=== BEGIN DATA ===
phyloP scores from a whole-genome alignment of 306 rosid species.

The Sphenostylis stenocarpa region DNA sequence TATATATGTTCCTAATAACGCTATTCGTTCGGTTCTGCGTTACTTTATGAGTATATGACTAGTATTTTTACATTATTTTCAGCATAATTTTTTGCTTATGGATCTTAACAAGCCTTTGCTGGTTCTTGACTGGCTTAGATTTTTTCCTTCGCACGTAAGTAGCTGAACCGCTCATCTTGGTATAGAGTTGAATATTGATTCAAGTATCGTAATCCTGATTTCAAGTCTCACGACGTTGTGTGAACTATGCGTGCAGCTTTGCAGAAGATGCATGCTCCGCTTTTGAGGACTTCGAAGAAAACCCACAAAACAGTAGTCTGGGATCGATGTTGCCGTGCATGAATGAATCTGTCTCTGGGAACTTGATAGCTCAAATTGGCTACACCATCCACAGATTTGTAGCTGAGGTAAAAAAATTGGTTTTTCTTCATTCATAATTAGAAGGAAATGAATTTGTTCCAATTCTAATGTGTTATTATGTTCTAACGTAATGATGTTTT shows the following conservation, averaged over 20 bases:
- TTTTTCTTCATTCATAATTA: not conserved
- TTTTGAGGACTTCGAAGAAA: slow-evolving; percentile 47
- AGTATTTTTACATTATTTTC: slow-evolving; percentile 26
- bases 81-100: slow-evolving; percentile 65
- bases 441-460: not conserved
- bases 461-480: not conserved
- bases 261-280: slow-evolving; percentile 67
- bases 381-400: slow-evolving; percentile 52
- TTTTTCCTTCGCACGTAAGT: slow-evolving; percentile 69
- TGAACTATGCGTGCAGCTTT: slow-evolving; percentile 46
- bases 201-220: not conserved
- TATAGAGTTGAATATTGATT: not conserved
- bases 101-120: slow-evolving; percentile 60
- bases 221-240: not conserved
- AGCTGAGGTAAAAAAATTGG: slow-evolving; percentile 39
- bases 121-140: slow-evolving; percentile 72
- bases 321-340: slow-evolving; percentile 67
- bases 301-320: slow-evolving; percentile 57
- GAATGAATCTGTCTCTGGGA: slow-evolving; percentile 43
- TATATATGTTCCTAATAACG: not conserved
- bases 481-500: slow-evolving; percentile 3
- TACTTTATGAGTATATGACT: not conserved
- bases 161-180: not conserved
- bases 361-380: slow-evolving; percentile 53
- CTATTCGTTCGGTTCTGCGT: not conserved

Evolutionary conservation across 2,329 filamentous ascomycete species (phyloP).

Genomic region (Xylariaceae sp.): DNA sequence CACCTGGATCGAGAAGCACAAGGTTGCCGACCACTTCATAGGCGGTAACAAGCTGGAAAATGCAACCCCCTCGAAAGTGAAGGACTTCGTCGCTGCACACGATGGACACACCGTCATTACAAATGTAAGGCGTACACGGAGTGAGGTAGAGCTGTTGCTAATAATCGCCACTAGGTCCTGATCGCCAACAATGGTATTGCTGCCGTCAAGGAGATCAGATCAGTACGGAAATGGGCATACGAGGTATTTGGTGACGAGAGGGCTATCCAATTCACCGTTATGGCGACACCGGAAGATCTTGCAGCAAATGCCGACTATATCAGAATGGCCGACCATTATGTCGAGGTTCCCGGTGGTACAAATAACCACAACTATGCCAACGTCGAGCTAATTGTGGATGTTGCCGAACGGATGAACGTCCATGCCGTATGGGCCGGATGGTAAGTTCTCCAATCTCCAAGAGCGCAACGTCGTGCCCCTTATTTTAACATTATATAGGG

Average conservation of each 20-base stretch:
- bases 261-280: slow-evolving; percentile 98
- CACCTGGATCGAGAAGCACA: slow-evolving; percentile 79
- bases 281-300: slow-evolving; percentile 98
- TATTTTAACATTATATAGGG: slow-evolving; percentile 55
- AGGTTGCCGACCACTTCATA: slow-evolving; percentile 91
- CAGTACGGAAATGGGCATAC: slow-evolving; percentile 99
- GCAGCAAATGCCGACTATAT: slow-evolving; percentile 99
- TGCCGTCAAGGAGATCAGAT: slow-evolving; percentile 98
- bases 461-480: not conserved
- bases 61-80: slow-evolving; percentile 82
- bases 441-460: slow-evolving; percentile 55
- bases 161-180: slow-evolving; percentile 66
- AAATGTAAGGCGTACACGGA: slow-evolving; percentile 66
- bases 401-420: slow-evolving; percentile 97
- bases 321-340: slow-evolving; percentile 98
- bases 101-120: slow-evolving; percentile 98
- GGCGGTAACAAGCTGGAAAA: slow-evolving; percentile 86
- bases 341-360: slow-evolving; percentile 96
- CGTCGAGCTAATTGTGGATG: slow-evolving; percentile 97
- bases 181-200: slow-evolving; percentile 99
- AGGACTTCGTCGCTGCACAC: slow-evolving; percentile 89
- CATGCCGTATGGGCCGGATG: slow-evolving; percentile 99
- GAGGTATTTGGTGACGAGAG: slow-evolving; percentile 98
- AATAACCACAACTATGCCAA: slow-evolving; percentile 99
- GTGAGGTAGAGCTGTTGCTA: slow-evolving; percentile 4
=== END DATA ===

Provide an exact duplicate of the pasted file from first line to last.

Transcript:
phyloP scores from a whole-genome alignment of 306 rosid species.

The Sphenostylis stenocarpa region DNA sequence TATATATGTTCCTAATAACGCTATTCGTTCGGTTCTGCGTTACTTTATGAGTATATGACTAGTATTTTTACATTATTTTCAGCATAATTTTTTGCTTATGGATCTTAACAAGCCTTTGCTGGTTCTTGACTGGCTTAGATTTTTTCCTTCGCACGTAAGTAGCTGAACCGCTCATCTTGGTATAGAGTTGAATATTGATTCAAGTATCGTAATCCTGATTTCAAGTCTCACGACGTTGTGTGAACTATGCGTGCAGCTTTGCAGAAGATGCATGCTCCGCTTTTGAGGACTTCGAAGAAAACCCACAAAACAGTAGTCTGGGATCGATGTTGCCGTGCATGAATGAATCTGTCTCTGGGAACTTGATAGCTCAAATTGGCTACACCATCCACAGATTTGTAGCTGAGGTAAAAAAATTGGTTTTTCTTCATTCATAATTAGAAGGAAATGAATTTGTTCCAATTCTAATGTGTTATTATGTTCTAACGTAATGATGTTTT shows the following conservation, averaged over 20 bases:
- TTTTTCTTCATTCATAATTA: not conserved
- TTTTGAGGACTTCGAAGAAA: slow-evolving; percentile 47
- AGTATTTTTACATTATTTTC: slow-evolving; percentile 26
- bases 81-100: slow-evolving; percentile 65
- bases 441-460: not conserved
- bases 461-480: not conserved
- bases 261-280: slow-evolving; percentile 67
- bases 381-400: slow-evolving; percentile 52
- TTTTTCCTTCGCACGTAAGT: slow-evolving; percentile 69
- TGAACTATGCGTGCAGCTTT: slow-evolving; percentile 46
- bases 201-220: not conserved
- TATAGAGTTGAATATTGATT: not conserved
- bases 101-120: slow-evolving; percentile 60
- bases 221-240: not conserved
- AGCTGAGGTAAAAAAATTGG: slow-evolving; percentile 39
- bases 121-140: slow-evolving; percentile 72
- bases 321-340: slow-evolving; percentile 67
- bases 301-320: slow-evolving; percentile 57
- GAATGAATCTGTCTCTGGGA: slow-evolving; percentile 43
- TATATATGTTCCTAATAACG: not conserved
- bases 481-500: slow-evolving; percentile 3
- TACTTTATGAGTATATGACT: not conserved
- bases 161-180: not conserved
- bases 361-380: slow-evolving; percentile 53
- CTATTCGTTCGGTTCTGCGT: not conserved

Evolutionary conservation across 2,329 filamentous ascomycete species (phyloP).

Genomic region (Xylariaceae sp.): DNA sequence CACCTGGATCGAGAAGCACAAGGTTGCCGACCACTTCATAGGCGGTAACAAGCTGGAAAATGCAACCCCCTCGAAAGTGAAGGACTTCGTCGCTGCACACGATGGACACACCGTCATTACAAATGTAAGGCGTACACGGAGTGAGGTAGAGCTGTTGCTAATAATCGCCACTAGGTCCTGATCGCCAACAATGGTATTGCTGCCGTCAAGGAGATCAGATCAGTACGGAAATGGGCATACGAGGTATTTGGTGACGAGAGGGCTATCCAATTCACCGTTATGGCGACACCGGAAGATCTTGCAGCAAATGCCGACTATATCAGAATGGCCGACCATTATGTCGAGGTTCCCGGTGGTACAAATAACCACAACTATGCCAACGTCGAGCTAATTGTGGATGTTGCCGAACGGATGAACGTCCATGCCGTATGGGCCGGATGGTAAGTTCTCCAATCTCCAAGAGCGCAACGTCGTGCCCCTTATTTTAACATTATATAGGG

Average conservation of each 20-base stretch:
- bases 261-280: slow-evolving; percentile 98
- CACCTGGATCGAGAAGCACA: slow-evolving; percentile 79
- bases 281-300: slow-evolving; percentile 98
- TATTTTAACATTATATAGGG: slow-evolving; percentile 55
- AGGTTGCCGACCACTTCATA: slow-evolving; percentile 91
- CAGTACGGAAATGGGCATAC: slow-evolving; percentile 99
- GCAGCAAATGCCGACTATAT: slow-evolving; percentile 99
- TGCCGTCAAGGAGATCAGAT: slow-evolving; percentile 98
- bases 461-480: not conserved
- bases 61-80: slow-evolving; percentile 82
- bases 441-460: slow-evolving; percentile 55
- bases 161-180: slow-evolving; percentile 66
- AAATGTAAGGCGTACACGGA: slow-evolving; percentile 66
- bases 401-420: slow-evolving; percentile 97
- bases 321-340: slow-evolving; percentile 98
- bases 101-120: slow-evolving; percentile 98
- GGCGGTAACAAGCTGGAAAA: slow-evolving; percentile 86
- bases 341-360: slow-evolving; percentile 96
- CGTCGAGCTAATTGTGGATG: slow-evolving; percentile 97
- bases 181-200: slow-evolving; percentile 99
- AGGACTTCGTCGCTGCACAC: slow-evolving; percentile 89
- CATGCCGTATGGGCCGGATG: slow-evolving; percentile 99
- GAGGTATTTGGTGACGAGAG: slow-evolving; percentile 98
- AATAACCACAACTATGCCAA: slow-evolving; percentile 99
- GTGAGGTAGAGCTGTTGCTA: slow-evolving; percentile 4